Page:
The ingredients were all ready. Rupa Khatun added the spices, salt and oil to the meat in the large pot. As the camera came close, she began to speak, “Now we have to gradually marinate the meat.” The scene was filmed.


Liton Ali supervised the cooking. He owns the YouTube channels AroundMeBD and Village Grandpas’ Cooking.

Around Liton Ali

The tehari pot has been placed in the fire. Liton Ali sits down to talk about it all. “To tell the truth, this was totally unplanned.” From the earlier videos it is evident that this was an unplanned venture. The earlier videos we snippets of various scenes and activities – a roadside stall selling earthenware, jeans being stitched at a garments factory, fish being sold at a fish market, fish being caught in a village, snake charmers, a bustling market and so on. “That’s why I called it AroundMeBD.”

Liton Ali is quite a role model among the youth in the village. He is a software engineer, having studied at the Khulna University of Engineering and Technology (KUET). He runs an IT company in Mirpur, Dhaka, along with his uncle. When he would visit the village, people would rush to him and ask him to help them do something too.


Liton Ali said, “I started the YouTube channel for fun, but later I realised this could be a source of income. I felt the need to do something for my people.”

Then he officially began work on AroundMeBD. His uncle Delwar Hossain supported him. Initially they would use their savings to arrange the cooking. The filming of the video is done in Shimulia and the editing in Dhaka. Within a few months the videos of the village went viral.

AroundMeBD videos have been shared on many popular food and cooking Facebook pages. Food reviewer Sunny Side of ‘Best Ever Food Review Show’ even rushed over to Shimulia to see the food cooked there. Many local food aficionados visited Shimulia too. And the channel’s subscribers spiraled. The YouTube channel’s earnings grew too.

Liton Ali said, “A large chunk of our viewers are from India. There are many in the US too. The revenue depends a lot on from where the video is being viewed. They revenue is used to buy the ingredients and other necessary items for cooking and to pay four videographers, the cooks and around 50 people in all.”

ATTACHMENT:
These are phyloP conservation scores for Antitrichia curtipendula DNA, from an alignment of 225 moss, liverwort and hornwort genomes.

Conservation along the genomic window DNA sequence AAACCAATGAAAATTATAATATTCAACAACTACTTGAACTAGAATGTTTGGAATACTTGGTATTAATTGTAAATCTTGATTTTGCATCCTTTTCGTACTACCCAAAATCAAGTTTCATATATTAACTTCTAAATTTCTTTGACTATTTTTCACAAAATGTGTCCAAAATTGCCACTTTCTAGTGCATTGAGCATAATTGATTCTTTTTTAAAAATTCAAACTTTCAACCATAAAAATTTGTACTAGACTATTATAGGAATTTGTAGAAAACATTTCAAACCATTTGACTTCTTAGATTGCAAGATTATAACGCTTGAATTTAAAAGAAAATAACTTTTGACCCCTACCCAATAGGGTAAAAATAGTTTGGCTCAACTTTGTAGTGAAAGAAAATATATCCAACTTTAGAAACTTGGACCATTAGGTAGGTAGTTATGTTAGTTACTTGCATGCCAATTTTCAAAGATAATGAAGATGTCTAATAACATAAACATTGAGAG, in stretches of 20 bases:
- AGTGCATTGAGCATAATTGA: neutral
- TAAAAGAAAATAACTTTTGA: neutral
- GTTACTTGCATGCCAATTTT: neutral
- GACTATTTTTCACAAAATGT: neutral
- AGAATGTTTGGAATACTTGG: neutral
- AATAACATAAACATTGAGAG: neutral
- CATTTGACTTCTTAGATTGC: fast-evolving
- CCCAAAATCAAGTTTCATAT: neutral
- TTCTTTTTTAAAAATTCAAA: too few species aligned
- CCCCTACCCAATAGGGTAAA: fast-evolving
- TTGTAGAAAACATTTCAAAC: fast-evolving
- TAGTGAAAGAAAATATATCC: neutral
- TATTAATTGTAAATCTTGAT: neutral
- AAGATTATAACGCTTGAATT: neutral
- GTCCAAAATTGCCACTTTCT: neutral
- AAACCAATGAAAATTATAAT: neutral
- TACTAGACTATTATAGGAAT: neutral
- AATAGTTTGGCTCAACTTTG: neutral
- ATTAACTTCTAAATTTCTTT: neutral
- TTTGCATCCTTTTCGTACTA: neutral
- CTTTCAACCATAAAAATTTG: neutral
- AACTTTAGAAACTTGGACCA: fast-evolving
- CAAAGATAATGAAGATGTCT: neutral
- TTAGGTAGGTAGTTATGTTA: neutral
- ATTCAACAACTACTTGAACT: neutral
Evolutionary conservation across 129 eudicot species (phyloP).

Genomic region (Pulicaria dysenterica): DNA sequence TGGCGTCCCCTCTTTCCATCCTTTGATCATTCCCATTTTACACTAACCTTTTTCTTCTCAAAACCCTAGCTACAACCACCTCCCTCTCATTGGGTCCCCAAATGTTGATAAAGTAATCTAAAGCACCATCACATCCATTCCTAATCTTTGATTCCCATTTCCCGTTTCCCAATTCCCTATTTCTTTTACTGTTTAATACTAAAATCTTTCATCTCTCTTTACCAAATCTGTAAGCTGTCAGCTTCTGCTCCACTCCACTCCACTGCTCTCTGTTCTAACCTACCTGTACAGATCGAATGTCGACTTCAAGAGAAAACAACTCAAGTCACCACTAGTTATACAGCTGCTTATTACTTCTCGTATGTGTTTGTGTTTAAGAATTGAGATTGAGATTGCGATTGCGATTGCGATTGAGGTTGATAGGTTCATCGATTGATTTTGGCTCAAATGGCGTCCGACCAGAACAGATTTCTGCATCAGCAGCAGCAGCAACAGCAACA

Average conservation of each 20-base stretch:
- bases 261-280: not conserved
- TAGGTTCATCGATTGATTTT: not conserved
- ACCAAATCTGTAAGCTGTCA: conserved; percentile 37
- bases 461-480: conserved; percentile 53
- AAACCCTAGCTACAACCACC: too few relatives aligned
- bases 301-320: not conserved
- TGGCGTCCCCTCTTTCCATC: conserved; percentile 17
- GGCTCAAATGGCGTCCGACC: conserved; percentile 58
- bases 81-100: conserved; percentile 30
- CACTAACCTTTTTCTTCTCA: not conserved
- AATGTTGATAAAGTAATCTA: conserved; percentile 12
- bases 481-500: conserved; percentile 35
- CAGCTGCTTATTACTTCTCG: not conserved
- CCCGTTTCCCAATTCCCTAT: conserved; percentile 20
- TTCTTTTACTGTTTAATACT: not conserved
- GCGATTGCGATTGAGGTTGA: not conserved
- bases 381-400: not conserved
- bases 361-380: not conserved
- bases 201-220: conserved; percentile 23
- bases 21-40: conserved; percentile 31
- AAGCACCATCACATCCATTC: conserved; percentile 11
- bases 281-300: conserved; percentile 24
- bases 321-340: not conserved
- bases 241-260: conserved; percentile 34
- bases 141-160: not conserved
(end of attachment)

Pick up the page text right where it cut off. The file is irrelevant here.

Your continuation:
Liton Ali has dreams. “Shimulia is known by many as YouTube Village now. I began without any plans, but now I am more organised. I will start up another channel for a variety of very uncommon things. This will generate employment or more people.”


Meal time!

Liton took us around the village, showing us various events in Shimulia. Our attention was caught by elephants, tortoises and dinosaurs in the next village.


These were made of bamboo. A home was being built upon a pond. The constructing of this house would be uploaded on video.


It was 4:00pm by the time we returned from the neighbouring village to Mollapara. People were coming up with plates and bowls. Liton Ali said, “Before people would crowd around to see the cooking, but they are used to it now. They just come when it’s meal time.”

Within 20 minutes, around 200 people had gathered there. First there was the queue of children, then women, and then men. Musammat Begum. Zobeda Khatun, Rasheda Khatun and other began serving and the camera was filming in full swing!

Some sat there and ate, others took the food away to eat at home. And the three grandpas rushed off in a battery-run rickshaw to Kumarkhali upazila with biriyani for the helpless and destitute. Liton waved to them.

He said, “I am doing this for the people of this village and to arrange food for the destitute. There could be nothing that makes me happier.”